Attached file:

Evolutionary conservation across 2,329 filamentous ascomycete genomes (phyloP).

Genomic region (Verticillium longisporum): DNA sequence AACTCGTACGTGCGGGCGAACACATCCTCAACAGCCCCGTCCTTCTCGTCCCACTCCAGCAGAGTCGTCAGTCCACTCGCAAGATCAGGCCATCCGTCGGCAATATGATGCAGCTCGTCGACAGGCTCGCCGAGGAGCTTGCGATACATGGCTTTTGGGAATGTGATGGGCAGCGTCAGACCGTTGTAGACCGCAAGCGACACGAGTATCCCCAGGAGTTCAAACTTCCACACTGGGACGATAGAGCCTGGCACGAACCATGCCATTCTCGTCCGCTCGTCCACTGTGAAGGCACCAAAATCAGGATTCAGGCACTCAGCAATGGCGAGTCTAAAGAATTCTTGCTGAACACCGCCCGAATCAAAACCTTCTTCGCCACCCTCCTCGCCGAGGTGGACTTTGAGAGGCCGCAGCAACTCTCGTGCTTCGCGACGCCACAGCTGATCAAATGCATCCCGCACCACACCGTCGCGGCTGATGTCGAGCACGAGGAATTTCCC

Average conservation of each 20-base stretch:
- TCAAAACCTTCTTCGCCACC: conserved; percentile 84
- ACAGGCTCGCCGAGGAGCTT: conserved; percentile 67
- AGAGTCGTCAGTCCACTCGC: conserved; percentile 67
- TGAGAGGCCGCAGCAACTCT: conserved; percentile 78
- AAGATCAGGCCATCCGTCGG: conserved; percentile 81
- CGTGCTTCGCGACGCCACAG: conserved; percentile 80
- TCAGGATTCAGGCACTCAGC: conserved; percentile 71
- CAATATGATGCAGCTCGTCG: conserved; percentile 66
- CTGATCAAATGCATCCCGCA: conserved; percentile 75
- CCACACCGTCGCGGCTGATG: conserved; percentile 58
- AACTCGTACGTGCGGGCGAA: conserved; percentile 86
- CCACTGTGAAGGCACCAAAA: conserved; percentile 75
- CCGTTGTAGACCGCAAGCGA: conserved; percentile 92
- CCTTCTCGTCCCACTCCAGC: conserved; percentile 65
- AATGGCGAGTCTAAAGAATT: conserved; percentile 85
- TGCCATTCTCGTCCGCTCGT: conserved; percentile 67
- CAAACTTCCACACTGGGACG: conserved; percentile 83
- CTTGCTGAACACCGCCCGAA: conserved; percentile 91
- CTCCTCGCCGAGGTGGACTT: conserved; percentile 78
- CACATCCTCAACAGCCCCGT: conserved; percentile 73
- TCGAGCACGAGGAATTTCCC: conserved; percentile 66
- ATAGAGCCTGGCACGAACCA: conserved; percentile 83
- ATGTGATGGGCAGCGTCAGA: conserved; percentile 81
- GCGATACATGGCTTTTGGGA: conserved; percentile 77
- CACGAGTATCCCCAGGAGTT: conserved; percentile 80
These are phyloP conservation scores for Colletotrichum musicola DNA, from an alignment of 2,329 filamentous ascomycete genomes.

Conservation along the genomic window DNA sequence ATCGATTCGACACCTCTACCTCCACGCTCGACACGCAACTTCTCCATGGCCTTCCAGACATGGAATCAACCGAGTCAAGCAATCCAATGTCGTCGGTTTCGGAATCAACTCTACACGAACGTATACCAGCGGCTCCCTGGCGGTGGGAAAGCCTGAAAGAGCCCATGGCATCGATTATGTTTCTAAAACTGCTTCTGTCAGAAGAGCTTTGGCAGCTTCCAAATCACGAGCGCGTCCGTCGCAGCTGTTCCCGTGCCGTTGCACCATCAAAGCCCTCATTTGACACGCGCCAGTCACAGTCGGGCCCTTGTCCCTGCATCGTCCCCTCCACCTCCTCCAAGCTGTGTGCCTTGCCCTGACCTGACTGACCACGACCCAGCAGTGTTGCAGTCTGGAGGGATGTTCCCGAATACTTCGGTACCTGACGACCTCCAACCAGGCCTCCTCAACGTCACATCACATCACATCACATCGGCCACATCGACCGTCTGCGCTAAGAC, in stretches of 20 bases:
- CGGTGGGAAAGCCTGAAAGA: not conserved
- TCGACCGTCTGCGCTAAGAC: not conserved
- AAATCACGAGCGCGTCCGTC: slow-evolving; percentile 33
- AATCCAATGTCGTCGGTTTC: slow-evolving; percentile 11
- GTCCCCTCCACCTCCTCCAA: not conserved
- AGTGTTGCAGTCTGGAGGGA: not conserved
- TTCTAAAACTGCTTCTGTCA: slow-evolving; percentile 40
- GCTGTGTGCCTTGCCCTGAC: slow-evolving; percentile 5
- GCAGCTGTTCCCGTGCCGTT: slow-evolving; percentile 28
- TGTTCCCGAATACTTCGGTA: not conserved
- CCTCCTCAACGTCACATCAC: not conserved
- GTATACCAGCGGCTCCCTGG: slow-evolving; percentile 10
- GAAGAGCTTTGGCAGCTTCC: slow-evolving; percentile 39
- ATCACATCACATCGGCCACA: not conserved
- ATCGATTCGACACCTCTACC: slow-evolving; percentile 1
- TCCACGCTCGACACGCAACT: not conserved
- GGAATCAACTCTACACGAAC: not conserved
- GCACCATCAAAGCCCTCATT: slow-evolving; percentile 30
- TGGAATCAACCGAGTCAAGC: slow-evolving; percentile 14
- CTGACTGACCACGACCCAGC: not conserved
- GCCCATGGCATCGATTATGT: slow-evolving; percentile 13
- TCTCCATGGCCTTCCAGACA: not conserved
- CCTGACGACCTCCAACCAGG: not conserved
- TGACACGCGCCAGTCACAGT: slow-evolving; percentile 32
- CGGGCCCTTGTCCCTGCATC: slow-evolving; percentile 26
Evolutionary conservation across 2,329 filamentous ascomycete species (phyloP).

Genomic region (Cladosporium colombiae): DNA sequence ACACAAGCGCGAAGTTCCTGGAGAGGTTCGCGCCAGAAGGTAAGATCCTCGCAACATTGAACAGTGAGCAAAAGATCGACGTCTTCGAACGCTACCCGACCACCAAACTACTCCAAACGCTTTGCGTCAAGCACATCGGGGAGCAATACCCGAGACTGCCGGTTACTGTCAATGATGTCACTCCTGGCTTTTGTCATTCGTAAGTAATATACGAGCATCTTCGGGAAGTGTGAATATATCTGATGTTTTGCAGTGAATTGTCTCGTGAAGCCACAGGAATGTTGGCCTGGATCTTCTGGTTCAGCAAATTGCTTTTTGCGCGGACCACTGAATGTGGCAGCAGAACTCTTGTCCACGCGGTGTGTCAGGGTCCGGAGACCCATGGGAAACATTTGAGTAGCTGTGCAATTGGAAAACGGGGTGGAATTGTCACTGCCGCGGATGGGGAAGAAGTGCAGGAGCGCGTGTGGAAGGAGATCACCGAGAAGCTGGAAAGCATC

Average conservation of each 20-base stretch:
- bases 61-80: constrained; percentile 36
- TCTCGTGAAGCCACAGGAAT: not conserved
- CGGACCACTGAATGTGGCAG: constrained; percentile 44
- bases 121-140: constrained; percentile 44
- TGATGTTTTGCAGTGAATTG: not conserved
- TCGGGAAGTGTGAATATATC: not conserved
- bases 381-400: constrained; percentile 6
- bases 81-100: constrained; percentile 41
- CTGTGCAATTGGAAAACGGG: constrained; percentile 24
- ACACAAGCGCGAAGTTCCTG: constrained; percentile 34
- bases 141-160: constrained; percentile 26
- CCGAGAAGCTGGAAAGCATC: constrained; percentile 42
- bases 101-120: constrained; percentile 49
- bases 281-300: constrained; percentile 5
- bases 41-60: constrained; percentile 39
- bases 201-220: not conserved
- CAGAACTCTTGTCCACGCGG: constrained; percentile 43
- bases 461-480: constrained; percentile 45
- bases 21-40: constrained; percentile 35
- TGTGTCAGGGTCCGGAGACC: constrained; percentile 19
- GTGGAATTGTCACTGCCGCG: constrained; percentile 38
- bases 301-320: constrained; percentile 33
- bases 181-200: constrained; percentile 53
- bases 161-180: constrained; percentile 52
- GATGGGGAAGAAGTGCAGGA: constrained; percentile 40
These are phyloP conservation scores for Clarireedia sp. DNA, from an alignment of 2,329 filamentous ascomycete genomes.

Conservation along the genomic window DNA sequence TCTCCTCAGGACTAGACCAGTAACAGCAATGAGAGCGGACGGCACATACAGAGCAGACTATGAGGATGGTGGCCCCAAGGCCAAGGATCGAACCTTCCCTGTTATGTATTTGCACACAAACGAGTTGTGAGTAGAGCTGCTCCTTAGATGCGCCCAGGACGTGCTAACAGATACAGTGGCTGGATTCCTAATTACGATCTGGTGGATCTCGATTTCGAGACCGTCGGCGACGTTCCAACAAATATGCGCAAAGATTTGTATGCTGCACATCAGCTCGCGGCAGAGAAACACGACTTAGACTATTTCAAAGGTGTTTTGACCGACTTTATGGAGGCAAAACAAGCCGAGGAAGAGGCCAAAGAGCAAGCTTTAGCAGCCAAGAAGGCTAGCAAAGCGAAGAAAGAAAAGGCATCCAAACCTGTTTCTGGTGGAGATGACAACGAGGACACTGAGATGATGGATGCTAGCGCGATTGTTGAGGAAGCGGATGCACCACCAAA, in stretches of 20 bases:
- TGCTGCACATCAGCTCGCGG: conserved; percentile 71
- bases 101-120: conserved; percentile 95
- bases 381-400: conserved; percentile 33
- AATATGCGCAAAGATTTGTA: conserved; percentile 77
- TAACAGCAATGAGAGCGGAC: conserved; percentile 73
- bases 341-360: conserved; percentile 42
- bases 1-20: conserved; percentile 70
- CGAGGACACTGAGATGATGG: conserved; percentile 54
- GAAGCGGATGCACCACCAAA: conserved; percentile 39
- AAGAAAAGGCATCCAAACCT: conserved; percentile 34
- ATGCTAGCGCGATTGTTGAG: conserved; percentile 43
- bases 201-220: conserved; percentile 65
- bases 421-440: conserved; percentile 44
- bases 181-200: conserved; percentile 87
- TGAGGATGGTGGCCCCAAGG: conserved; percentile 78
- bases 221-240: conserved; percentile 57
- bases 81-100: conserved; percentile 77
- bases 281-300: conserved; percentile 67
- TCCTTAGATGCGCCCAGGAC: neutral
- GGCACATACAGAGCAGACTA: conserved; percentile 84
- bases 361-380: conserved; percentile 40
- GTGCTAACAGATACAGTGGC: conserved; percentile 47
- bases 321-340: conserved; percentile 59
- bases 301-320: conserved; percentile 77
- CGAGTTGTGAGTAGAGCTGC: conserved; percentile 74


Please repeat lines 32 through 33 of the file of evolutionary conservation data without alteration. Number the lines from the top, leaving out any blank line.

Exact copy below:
- TCGACCGTCTGCGCTAAGAC: not conserved
- AAATCACGAGCGCGTCCGTC: slow-evolving; percentile 33